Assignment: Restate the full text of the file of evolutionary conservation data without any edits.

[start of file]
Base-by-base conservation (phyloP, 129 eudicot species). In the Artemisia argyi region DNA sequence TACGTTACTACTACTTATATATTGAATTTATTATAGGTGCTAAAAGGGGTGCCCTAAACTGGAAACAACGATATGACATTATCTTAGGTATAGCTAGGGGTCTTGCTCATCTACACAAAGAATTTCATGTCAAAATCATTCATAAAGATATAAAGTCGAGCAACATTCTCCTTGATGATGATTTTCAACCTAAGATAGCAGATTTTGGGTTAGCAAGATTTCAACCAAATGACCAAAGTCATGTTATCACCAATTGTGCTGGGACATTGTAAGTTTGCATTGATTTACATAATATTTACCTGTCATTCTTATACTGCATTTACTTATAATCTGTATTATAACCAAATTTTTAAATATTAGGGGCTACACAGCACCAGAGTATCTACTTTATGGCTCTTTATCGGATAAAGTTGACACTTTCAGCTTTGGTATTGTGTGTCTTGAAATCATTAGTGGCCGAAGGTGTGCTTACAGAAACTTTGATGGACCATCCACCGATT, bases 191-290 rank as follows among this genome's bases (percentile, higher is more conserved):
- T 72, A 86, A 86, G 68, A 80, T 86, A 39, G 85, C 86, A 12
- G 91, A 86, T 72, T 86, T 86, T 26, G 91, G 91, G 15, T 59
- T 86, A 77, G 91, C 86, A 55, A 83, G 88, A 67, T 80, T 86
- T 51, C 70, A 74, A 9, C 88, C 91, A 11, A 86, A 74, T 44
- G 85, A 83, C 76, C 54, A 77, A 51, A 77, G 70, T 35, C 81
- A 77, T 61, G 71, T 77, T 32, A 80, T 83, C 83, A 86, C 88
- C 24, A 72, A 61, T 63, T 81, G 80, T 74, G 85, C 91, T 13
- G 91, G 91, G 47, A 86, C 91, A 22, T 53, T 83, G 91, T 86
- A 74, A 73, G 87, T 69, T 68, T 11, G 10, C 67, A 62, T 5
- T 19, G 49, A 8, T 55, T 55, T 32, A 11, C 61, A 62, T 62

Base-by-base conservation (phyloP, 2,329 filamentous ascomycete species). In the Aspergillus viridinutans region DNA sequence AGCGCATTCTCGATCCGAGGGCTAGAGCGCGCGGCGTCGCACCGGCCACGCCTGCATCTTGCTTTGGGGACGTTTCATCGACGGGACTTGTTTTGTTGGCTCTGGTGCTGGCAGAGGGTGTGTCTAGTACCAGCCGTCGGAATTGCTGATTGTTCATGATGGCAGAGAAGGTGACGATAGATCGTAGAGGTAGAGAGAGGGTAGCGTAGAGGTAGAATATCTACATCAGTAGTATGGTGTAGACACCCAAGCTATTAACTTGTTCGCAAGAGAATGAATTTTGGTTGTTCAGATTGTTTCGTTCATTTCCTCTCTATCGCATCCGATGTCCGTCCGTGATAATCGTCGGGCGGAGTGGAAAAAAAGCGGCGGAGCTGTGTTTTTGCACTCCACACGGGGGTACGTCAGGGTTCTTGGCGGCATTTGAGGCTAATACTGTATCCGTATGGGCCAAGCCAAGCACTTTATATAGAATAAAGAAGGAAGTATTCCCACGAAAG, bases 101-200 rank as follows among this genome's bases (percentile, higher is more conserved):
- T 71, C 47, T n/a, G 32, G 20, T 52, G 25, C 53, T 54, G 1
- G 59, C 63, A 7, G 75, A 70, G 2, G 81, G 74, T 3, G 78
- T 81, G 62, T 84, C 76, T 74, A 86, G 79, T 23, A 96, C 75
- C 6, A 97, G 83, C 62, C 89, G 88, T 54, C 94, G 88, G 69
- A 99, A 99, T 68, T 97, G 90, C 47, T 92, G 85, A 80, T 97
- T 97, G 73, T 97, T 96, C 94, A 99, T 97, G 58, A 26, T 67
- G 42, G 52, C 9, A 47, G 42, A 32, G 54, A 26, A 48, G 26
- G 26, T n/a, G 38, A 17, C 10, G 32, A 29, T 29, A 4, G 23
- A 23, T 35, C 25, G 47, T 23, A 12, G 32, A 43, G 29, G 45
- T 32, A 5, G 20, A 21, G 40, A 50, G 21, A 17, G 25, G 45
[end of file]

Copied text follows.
Base-by-base conservation (phyloP, 129 eudicot species). In the Artemisia argyi region DNA sequence TACGTTACTACTACTTATATATTGAATTTATTATAGGTGCTAAAAGGGGTGCCCTAAACTGGAAACAACGATATGACATTATCTTAGGTATAGCTAGGGGTCTTGCTCATCTACACAAAGAATTTCATGTCAAAATCATTCATAAAGATATAAAGTCGAGCAACATTCTCCTTGATGATGATTTTCAACCTAAGATAGCAGATTTTGGGTTAGCAAGATTTCAACCAAATGACCAAAGTCATGTTATCACCAATTGTGCTGGGACATTGTAAGTTTGCATTGATTTACATAATATTTACCTGTCATTCTTATACTGCATTTACTTATAATCTGTATTATAACCAAATTTTTAAATATTAGGGGCTACACAGCACCAGAGTATCTACTTTATGGCTCTTTATCGGATAAAGTTGACACTTTCAGCTTTGGTATTGTGTGTCTTGAAATCATTAGTGGCCGAAGGTGTGCTTACAGAAACTTTGATGGACCATCCACCGATT, bases 191-290 rank as follows among this genome's bases (percentile, higher is more conserved):
- T 72, A 86, A 86, G 68, A 80, T 86, A 39, G 85, C 86, A 12
- G 91, A 86, T 72, T 86, T 86, T 26, G 91, G 91, G 15, T 59
- T 86, A 77, G 91, C 86, A 55, A 83, G 88, A 67, T 80, T 86
- T 51, C 70, A 74, A 9, C 88, C 91, A 11, A 86, A 74, T 44
- G 85, A 83, C 76, C 54, A 77, A 51, A 77, G 70, T 35, C 81
- A 77, T 61, G 71, T 77, T 32, A 80, T 83, C 83, A 86, C 88
- C 24, A 72, A 61, T 63, T 81, G 80, T 74, G 85, C 91, T 13
- G 91, G 91, G 47, A 86, C 91, A 22, T 53, T 83, G 91, T 86
- A 74, A 73, G 87, T 69, T 68, T 11, G 10, C 67, A 62, T 5
- T 19, G 49, A 8, T 55, T 55, T 32, A 11, C 61, A 62, T 62

Base-by-base conservation (phyloP, 2,329 filamentous ascomycete species). In the Aspergillus viridinutans region DNA sequence AGCGCATTCTCGATCCGAGGGCTAGAGCGCGCGGCGTCGCACCGGCCACGCCTGCATCTTGCTTTGGGGACGTTTCATCGACGGGACTTGTTTTGTTGGCTCTGGTGCTGGCAGAGGGTGTGTCTAGTACCAGCCGTCGGAATTGCTGATTGTTCATGATGGCAGAGAAGGTGACGATAGATCGTAGAGGTAGAGAGAGGGTAGCGTAGAGGTAGAATATCTACATCAGTAGTATGGTGTAGACACCCAAGCTATTAACTTGTTCGCAAGAGAATGAATTTTGGTTGTTCAGATTGTTTCGTTCATTTCCTCTCTATCGCATCCGATGTCCGTCCGTGATAATCGTCGGGCGGAGTGGAAAAAAAGCGGCGGAGCTGTGTTTTTGCACTCCACACGGGGGTACGTCAGGGTTCTTGGCGGCATTTGAGGCTAATACTGTATCCGTATGGGCCAAGCCAAGCACTTTATATAGAATAAAGAAGGAAGTATTCCCACGAAAG, bases 101-200 rank as follows among this genome's bases (percentile, higher is more conserved):
- T 71, C 47, T n/a, G 32, G 20, T 52, G 25, C 53, T 54, G 1
- G 59, C 63, A 7, G 75, A 70, G 2, G 81, G 74, T 3, G 78
- T 81, G 62, T 84, C 76, T 74, A 86, G 79, T 23, A 96, C 75
- C 6, A 97, G 83, C 62, C 89, G 88, T 54, C 94, G 88, G 69
- A 99, A 99, T 68, T 97, G 90, C 47, T 92, G 85, A 80, T 97
- T 97, G 73, T 97, T 96, C 94, A 99, T 97, G 58, A 26, T 67
- G 42, G 52, C 9, A 47, G 42, A 32, G 54, A 26, A 48, G 26
- G 26, T n/a, G 38, A 17, C 10, G 32, A 29, T 29, A 4, G 23
- A 23, T 35, C 25, G 47, T 23, A 12, G 32, A 43, G 29, G 45
- T 32, A 5, G 20, A 21, G 40, A 50, G 21, A 17, G 25, G 45